The war next time

Is there a solution to the clash of fundamentalisms?

Although Irshad Manji starts her book, “The Trouble With Islam; A Muslim’s Call for Reform in Her Faith,” with the phrase “My Fellow Muslims,” the book is set to appeal to a far more global audience.

Manji is a self-proclaimed Muslim Refusenik, who “refuse[s] to join an army of the automatons in the name of Allah.” Her call for reform boldly proclaims that Muslims living in the West should embrace a more Westernized mindset that fosters freedom of expression and individuality.

Manji started to question her faith early in her childhood, when she would ask her madressa (religious school) teacher tough questions about anti-Jewish prejudice and the position of women in Islam. This attempt at independent thought resulted with her expulsion from the madressa, but it did not cause Manji to abandon her quest for the truth. As an adult, her questions led her to conduct research through interviewing prominent Muslim reformists and traveling to Israel and speaking with Palestinians and Jews there. Manji’s book is the culmination of twenty years of introspection in which she has tried to reconcile her personal identity with her faith.

Manji’s answer to the questions Islam faces today is simple. She wants to embrace her faith by resurrecting the ancient Islamic principle of ijtihad, independent reasoning, which allows every Muslim to “update his or her religious practice in light of contemporary circumstances.” By bringing back the practice of ijtihad, Islam can overcome the challenges of the present age, according to Manji. She calls her idea Operation Ijithad. The solution seems like it’s a bit optimistic, but she provides a fresh framework to try to tackle a problem that seems insoluble to many.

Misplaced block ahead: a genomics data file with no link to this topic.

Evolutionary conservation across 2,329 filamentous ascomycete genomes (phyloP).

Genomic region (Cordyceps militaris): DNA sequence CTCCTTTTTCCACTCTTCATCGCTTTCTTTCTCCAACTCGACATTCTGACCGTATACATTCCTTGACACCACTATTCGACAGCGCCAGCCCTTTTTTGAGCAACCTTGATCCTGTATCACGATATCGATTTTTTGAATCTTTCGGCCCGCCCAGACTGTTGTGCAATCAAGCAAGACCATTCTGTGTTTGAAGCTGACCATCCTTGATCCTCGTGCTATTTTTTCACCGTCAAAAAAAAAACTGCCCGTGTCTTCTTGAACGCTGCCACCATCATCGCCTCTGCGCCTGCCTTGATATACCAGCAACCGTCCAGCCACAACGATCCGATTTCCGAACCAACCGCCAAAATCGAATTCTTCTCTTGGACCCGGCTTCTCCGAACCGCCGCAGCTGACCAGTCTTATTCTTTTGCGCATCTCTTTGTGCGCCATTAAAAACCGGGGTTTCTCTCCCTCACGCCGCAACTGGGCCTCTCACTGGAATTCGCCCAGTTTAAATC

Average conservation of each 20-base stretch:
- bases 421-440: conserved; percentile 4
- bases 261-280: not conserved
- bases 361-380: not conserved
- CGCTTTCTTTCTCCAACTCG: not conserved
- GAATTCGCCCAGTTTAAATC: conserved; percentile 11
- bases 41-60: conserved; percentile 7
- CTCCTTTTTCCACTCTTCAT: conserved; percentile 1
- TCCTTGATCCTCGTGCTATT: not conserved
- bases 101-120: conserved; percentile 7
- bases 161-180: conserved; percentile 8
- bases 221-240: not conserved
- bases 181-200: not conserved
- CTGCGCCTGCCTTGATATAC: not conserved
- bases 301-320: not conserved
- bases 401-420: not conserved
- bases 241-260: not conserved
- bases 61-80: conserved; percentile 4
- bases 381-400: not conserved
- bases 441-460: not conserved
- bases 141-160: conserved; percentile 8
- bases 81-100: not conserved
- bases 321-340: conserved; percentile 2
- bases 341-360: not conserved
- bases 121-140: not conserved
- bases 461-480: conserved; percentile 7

Manji’s book is charmingly written and neatly draws together arguments from Islamic reformists, especially feminists. She makes a strong point about the mistreatment of women in mainstream Muslim culture. The main argument Manji presents, however, is that the Quran is an inherently human document riddled with complexity and contradictions. Manji entreats her fellow Muslims to actively read the Quran rather than uncritically accepting what they are told is the correct interpretation.

“The Trouble with Islam” has received acclaim and criticism, which is precisely the type of dialogue that Manji cherishes. She pleads with her fellow Muslims to take another look at what their silence toward the autocratic Islamic states is doing to the world of Islam. “The Trouble with Islam” is a primer for those who want an introduction to this hot debate within Islam and the world.